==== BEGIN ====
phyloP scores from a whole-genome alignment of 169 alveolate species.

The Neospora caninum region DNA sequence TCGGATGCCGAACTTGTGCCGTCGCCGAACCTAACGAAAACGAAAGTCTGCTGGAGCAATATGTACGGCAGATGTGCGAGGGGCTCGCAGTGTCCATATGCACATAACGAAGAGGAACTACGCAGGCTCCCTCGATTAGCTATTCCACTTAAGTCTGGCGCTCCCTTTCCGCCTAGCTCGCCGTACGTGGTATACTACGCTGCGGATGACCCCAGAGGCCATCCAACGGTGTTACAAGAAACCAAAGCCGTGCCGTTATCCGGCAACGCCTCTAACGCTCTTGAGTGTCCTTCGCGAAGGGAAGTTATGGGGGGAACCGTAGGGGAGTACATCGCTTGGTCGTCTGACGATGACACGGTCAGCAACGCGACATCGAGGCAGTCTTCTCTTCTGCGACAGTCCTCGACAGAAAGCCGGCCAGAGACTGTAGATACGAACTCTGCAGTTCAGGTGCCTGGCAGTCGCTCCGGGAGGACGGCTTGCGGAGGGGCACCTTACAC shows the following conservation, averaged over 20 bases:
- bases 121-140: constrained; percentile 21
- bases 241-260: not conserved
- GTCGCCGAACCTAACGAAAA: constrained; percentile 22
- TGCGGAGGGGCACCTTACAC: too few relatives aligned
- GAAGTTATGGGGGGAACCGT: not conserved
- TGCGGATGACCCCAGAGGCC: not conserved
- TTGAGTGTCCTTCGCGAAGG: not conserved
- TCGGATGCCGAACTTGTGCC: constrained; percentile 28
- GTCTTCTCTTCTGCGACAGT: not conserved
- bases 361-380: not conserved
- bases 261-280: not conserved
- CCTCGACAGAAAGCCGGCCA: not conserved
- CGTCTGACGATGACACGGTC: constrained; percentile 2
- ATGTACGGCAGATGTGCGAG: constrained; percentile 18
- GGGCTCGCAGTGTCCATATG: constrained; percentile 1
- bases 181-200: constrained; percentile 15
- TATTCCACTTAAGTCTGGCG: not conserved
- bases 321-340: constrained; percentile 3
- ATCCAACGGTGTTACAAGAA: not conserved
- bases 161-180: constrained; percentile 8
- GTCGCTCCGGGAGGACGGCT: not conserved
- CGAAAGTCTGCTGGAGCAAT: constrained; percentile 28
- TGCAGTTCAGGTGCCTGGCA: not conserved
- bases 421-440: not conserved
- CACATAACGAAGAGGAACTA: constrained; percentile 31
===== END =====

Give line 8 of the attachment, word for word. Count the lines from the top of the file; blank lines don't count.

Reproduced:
- TGCGGATGACCCCAGAGGCC: not conserved